Flowers are a huge part of most weddings, but aside from the basics, a lot of brides look for help in this area. Whether or not you can tell a peony from a ranunculus, this blog will tell you everything you need to know about wedding flowers.
Flowers play such a major role in weddings, that the couples I work with, frequently have more opinions in this area than many others. Sure, the venue is important and I guess the wedding gown is kind of a big deal too…but couples
are intense really care about those flowers. Not only do they care, but sometimes brides are so passionate that I forget we’re talking about centerpieces and not politics.
One time, I was discussing the options of centerpieces and watched my bride have a stroke at the mere mention of low centerpieces. It was like we had stopped talking about her wedding flowers and started discussing North Korea. She had a huge aversion to mixing low and high centerpieces because she attended a wedding, was sat at a table with a low centerpiece, and took it personally.
To each their own…
The point is, brides (not really grooms, let’s be honest here) have a thing with wedding flowers. When I first start working with a couple, we chat about flowers without going into too much detail. We discuss the general look and feel of the wedding. As we move forward, questions get more detailed like:
Do they have a color scheme?
Are there any flowers they want to avoid?
What are their “must-have” blooms?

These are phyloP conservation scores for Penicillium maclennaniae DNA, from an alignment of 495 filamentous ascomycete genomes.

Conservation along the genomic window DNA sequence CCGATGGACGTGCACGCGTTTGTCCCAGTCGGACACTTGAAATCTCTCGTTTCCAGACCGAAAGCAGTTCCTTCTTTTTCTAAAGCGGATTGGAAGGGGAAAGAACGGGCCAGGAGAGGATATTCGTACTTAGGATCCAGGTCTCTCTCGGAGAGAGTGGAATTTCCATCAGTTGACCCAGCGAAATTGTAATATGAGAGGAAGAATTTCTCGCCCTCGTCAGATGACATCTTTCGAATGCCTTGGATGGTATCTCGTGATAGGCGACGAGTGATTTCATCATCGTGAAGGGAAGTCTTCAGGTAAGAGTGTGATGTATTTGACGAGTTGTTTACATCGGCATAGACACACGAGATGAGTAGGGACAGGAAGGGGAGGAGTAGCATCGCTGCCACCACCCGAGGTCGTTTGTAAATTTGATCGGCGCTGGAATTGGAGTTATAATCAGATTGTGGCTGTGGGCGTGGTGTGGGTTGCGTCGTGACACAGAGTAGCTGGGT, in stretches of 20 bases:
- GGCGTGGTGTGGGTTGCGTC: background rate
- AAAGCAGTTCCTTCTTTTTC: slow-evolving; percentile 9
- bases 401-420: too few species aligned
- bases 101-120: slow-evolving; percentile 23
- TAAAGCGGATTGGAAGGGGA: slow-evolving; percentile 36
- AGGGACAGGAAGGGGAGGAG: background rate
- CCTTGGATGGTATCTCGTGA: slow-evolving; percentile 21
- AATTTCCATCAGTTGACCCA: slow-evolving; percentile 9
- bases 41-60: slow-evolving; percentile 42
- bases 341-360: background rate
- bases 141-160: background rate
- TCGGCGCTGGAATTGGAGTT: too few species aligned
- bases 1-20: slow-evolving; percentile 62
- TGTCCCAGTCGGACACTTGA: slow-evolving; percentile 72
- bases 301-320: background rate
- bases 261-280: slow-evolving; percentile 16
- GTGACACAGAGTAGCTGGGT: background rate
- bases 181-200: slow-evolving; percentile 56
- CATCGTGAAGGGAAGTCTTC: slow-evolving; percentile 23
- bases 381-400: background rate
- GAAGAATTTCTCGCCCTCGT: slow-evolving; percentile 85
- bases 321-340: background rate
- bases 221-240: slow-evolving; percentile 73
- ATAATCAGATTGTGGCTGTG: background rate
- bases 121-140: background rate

For those couples that are opinionated but clueless, I like to know about previous weddings they have attended. If you’re one of those brides that doesn’t know what she wants, but has to have what she wants, this is a good starting point.
One of the florists that we work with, chimed in on this as well. When I asked Chad from Carroll’s Florist how he works with couples that aren’t sure where to start, he recommends gathering pictures:
“By sharing photos of florals that appeal to you, a florist should be able to get a sense of style that you prefer.”
How To Find Wedding Flower Inspo Photos
It’s not necessary to know the difference between boho and rustic, so stop driving yourself crazy trying to label your wedding style. Instead of trying to use those types of words (that are completely subjective), use words that you actually know and understand. For instance, if you want the flowers to reflect the season you are getting married, use that for your search on Pinterest i.e. “Fall wedding”.
If you have an idea about your colors, use that when doing your search. Don’t forget to include gold or silver if you’re thinking about incorporating one of the two. For the brides that either don’t care about silver or gold, or want to leave them out of the search completely, try searching with your colors along with things like “clear holders” or “mercury glass”.
By using specific colors instead of vague flowery language, (no pun intended) you’re more likely to come up with inspiration you actually like. You also should avoid using catch phrases like “boho chic” when initially speaking with a florist. One person’s “boho chic” is another person’s “French vintage”. Let your pictures do the talking. After all, those alone are worth 1,000 words.
See what I did there? I know. I’m so clever.
Don’t restrict yourself to just Pinterest either. While that is seen as the place to search for wedding inspo anything, it’s not everything. Be sure to check out Instagram for wedding flowers and use hashtags like you would use on Pinterest to search with. Don’t ignore regular search engines either as you can use the “images” search feature to come up with more flower inspiration for your wedding.